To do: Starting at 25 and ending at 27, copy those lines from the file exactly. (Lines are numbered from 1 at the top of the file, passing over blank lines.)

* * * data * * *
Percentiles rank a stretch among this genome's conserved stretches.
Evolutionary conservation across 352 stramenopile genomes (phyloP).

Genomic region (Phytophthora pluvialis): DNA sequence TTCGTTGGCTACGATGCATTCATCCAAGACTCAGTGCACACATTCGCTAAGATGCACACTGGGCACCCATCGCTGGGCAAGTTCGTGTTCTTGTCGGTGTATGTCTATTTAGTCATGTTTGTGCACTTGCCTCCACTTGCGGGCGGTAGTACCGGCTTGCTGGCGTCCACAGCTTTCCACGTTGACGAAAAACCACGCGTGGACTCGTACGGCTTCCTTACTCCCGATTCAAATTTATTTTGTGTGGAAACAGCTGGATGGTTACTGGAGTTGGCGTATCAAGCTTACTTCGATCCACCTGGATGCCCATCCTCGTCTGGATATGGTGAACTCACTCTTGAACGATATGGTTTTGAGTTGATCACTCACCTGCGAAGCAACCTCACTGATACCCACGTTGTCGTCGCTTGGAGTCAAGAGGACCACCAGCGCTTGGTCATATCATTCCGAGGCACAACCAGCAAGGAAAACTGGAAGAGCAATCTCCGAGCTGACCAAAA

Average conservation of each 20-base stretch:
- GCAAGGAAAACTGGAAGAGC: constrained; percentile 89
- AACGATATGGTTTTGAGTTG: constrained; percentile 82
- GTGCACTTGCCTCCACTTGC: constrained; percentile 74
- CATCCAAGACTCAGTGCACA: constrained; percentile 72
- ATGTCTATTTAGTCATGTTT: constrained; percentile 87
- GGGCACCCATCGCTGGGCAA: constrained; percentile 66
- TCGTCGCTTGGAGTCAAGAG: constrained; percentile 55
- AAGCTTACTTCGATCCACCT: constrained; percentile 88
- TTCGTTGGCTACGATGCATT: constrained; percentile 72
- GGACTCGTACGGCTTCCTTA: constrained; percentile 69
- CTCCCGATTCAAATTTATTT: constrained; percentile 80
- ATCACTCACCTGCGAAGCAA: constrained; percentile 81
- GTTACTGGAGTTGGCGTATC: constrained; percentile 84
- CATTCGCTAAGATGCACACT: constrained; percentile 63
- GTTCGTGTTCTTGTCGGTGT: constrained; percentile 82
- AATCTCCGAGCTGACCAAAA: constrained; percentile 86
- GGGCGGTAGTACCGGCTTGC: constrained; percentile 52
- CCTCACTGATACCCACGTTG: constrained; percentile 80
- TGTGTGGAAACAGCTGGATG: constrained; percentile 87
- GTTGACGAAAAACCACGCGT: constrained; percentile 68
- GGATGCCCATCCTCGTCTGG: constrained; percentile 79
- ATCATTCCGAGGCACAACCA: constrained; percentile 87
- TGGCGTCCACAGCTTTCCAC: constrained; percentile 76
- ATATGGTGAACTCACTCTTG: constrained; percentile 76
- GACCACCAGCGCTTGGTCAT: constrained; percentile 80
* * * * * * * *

- GGATGCCCATCCTCGTCTGG: constrained; percentile 79
- ATCATTCCGAGGCACAACCA: constrained; percentile 87
- TGGCGTCCACAGCTTTCCAC: constrained; percentile 76